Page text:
Fig. 1.
figure 1

Set-up. a) Circle with the 12 directions; b) Chair with the positions of the vibration motors (white dots) and the reference line for the spine (white line) indicated; c) Location of the circle of tactors on the back of the participant when seated on the chair; d) Arrow and protractor used to indicate the perceived direction.

The task of the participant was to indicate the direction in which the stimulus was felt by means of rotating an arrow located on a frontoparallel plane at about eye height and within easy reach (see Fig. 1d). They were explicitly instructed to touch the arrowhead with one of their finger tips. The participants put on blurred glasses that still allowed them to see the arrow, but prevented them from reading off the degrees on the protractor. Participants were not informed about the actual directions, nor the number of different directions. The experimenter was able to read off the adjusted orientation with a precision of 1\(^\circ \). Noise-cancelling headphones with white noise and earplugs were used to mask the sound of the vibrators.

Participants were asked to wear thin clothing to guarantee they could feel the vibratory stimulation. At the start of the experiment, the tactors on the chair were covered with a cloth so that the participant remained unware of the actual locations. The participants had to sit down on the chair with their back pressed against the back of the chair. With the help of a line marked on the chair (Fig. 1b), the experimenter made sure that the spine of the participant was aligned with a vertical line through the centre of the circle. The back of the chair was not adjusted in height for the individual participants, but as a difference in body height would result in at most a few cm difference on the back, the stimulated back areas were still quite similar. The participant was instructed explicitly that s/he should not move to ensure both contact and alignment were kept constant; the experimenter made sure they indeed remained with the back centered on the back rest throughout the experiment.

The experiment started with a block of 12 different practice trials, after which the participant could ask remaining questions. Neither during the practice trials nor during the actual experiment feedback was given.

2.3 Data Analysis

In total there were 1728 (12 participants \(\times \) 144) trials. 14 trials were discarded due to technical problems with the tactors. In 17 occasions the matched directions were about 180\(^\circ \) off. This could either be due to a misperception of the participant or ignorance of the arrowhead. As the latter explanation seems much more likely than the former (some participants indeed confessed that they sometimes forgot to attend to the arrowhead), we decided to correct these cases. Finally, there were 16 clear outliers (leaving out such points led to a reduction in the standard deviation by at least a factor 2, but often much more). As these would have enormous effects on the standard deviations without being representative, it was decided to discard these 16 trials (less dan 1%).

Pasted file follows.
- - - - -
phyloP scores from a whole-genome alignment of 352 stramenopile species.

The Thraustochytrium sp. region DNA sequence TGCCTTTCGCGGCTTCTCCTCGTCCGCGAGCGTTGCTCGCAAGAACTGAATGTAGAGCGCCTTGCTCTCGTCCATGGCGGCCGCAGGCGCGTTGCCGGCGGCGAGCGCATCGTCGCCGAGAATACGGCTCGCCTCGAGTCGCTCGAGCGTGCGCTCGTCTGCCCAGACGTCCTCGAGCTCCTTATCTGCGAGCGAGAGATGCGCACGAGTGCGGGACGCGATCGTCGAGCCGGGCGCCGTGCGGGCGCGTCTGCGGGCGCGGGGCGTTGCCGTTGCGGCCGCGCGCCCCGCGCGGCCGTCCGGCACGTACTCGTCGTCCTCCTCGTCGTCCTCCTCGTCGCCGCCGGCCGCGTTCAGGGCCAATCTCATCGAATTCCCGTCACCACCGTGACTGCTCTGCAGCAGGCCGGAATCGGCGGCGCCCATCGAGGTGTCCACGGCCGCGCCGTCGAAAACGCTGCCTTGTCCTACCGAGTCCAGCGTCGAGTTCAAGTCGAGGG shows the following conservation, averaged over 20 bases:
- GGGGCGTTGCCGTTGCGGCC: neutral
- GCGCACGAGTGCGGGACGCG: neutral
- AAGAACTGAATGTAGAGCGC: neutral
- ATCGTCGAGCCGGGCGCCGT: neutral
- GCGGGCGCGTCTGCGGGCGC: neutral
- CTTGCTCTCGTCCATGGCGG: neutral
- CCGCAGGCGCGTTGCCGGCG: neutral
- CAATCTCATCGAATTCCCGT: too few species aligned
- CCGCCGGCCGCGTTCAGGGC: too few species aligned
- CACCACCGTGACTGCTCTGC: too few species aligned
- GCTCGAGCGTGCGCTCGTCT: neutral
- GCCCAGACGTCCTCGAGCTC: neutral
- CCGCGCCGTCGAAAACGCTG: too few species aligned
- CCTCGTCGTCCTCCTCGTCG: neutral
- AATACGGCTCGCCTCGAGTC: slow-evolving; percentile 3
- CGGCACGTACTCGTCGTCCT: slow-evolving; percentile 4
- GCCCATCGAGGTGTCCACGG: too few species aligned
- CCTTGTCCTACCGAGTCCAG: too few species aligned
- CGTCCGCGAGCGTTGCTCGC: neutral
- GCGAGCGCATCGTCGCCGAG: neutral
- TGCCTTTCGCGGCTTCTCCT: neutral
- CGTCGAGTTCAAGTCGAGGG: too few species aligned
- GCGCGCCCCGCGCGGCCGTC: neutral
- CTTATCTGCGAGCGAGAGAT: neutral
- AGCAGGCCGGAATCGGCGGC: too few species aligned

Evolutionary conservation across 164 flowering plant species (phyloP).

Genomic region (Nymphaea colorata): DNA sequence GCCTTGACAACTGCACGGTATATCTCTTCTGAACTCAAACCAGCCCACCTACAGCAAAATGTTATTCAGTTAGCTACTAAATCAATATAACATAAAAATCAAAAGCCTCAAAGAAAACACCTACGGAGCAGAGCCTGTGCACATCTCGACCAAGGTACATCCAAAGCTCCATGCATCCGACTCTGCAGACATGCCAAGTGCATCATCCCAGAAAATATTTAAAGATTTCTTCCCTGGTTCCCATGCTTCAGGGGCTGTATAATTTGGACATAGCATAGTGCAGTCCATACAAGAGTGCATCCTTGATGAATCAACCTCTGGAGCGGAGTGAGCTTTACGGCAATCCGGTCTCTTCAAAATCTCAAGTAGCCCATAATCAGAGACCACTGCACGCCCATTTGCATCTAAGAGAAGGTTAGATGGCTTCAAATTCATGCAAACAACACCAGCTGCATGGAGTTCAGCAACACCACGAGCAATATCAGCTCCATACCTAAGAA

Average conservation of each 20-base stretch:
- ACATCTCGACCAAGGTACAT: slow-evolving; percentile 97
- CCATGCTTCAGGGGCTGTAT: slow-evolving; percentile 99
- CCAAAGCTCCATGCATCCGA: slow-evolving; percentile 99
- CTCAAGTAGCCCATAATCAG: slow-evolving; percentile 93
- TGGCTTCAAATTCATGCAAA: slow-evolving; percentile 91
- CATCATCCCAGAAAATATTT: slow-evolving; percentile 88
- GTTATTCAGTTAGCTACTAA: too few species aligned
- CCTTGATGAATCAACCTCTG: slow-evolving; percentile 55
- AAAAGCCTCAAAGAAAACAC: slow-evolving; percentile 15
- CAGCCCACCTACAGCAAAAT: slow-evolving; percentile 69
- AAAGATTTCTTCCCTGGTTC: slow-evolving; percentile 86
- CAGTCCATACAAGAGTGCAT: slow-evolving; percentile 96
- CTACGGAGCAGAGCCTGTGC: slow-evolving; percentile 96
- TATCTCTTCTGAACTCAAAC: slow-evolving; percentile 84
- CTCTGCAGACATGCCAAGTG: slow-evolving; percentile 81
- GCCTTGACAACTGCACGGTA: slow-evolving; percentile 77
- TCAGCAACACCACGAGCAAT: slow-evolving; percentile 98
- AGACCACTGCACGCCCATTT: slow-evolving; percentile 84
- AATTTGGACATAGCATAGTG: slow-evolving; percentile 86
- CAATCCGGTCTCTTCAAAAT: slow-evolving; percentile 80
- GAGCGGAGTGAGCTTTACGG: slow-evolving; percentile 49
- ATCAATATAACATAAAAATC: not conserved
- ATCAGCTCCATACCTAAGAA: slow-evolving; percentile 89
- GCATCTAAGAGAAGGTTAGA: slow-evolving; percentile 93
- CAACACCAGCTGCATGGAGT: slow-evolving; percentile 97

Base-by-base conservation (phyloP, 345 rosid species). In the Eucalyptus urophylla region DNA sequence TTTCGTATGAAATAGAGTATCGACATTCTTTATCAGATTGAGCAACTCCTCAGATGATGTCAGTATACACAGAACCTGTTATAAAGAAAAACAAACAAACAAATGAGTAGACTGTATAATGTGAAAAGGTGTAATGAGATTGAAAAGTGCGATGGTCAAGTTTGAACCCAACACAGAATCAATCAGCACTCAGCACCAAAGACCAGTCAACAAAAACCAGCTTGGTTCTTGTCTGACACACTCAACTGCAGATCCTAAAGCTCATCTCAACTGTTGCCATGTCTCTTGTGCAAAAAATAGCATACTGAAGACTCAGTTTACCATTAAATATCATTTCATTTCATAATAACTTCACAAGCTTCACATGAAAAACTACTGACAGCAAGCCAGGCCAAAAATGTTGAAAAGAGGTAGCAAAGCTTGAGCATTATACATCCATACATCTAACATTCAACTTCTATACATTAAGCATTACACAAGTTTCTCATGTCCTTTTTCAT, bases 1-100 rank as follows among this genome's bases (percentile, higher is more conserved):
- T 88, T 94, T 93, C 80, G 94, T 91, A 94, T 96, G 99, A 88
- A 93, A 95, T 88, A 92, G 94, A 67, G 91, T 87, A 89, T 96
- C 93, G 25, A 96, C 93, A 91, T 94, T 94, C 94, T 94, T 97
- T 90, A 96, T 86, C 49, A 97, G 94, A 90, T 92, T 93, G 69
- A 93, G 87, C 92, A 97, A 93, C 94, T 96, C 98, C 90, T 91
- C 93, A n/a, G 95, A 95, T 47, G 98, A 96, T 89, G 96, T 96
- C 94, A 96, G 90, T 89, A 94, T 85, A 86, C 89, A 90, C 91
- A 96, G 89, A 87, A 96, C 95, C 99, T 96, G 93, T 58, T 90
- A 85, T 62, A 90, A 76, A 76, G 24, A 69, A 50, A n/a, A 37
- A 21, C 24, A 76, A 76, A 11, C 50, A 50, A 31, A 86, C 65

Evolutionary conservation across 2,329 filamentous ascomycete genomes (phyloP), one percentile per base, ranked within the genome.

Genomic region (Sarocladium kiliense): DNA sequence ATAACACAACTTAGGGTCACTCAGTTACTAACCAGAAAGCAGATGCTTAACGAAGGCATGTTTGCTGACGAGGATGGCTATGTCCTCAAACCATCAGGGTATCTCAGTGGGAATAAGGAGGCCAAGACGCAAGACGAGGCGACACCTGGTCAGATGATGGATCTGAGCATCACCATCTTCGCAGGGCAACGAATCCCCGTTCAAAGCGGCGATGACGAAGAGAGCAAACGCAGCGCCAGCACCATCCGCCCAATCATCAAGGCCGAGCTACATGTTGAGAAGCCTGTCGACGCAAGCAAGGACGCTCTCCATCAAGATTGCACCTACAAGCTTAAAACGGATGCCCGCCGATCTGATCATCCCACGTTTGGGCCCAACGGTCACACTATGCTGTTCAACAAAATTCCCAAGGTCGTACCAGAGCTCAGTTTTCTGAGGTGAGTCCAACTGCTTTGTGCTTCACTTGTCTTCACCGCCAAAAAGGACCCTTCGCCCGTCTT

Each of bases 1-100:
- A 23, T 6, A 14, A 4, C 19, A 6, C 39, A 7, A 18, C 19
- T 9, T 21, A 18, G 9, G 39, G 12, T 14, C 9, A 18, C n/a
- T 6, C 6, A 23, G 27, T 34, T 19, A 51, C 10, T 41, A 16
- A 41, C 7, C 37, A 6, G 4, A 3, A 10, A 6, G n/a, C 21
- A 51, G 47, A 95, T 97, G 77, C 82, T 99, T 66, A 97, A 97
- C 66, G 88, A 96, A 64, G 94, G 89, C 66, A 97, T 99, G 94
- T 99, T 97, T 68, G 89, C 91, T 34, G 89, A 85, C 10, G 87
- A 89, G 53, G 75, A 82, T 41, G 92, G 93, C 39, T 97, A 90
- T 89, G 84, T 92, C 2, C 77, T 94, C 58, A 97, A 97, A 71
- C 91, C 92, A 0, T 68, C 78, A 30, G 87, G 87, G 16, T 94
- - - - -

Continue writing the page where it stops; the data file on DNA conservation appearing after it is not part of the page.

For all analyses, we first computed mean and standard deviations per participant and per direction. Subsequently, we computed means and standard deviations over participants but per direction. We also compared results for cardinal (0\(^\circ \), 90\(^\circ \), 180\(^\circ \) and 270\(^\circ \)) and oblique (all other) directions.

Fig. 2.
figure 2

Matched directions as a function of presented directions averaged over all participants. The error bars indicate standard errors of the mean and the dashed line the unity line.

3 Results

In Fig. 2 the matched directions are shown as a function of the presented directions. The error bars indicate standard errors over the averages of participants. It can be seen that there is quite some variation: some directions are clearly underestimated, whereas some other directions are overestimated. A graphical representation of these mismatches is shown in Fig. 3 for the cardinal and oblique directions separately. In Fig. 3a and b it can be seen that the vertical directions are matched correctly, whereas the horizontal directions point somewhat downward. The upward oblique orientations are all adjusted more horizontally, whereas the downward oblique directions do not show a clear pattern (Fig. 3c and d).

Fig. 3.
figure 3

Graphical representation of the deviations shown in Fig. 2. a) Presented cardinal directions; b) Matched cardinal directions; c) Presented oblique orientations; d) Matched oblique orientations. The same colours in a and b, and in c and d indicate pairs of presented and matched directions. (Color figure online)

Fig. 4.
figure 4

Standard deviations (spread) averaged over participants as a function of presented directions. The error bars (these are so small that they are hardly visible) indicate standard errors of the mean.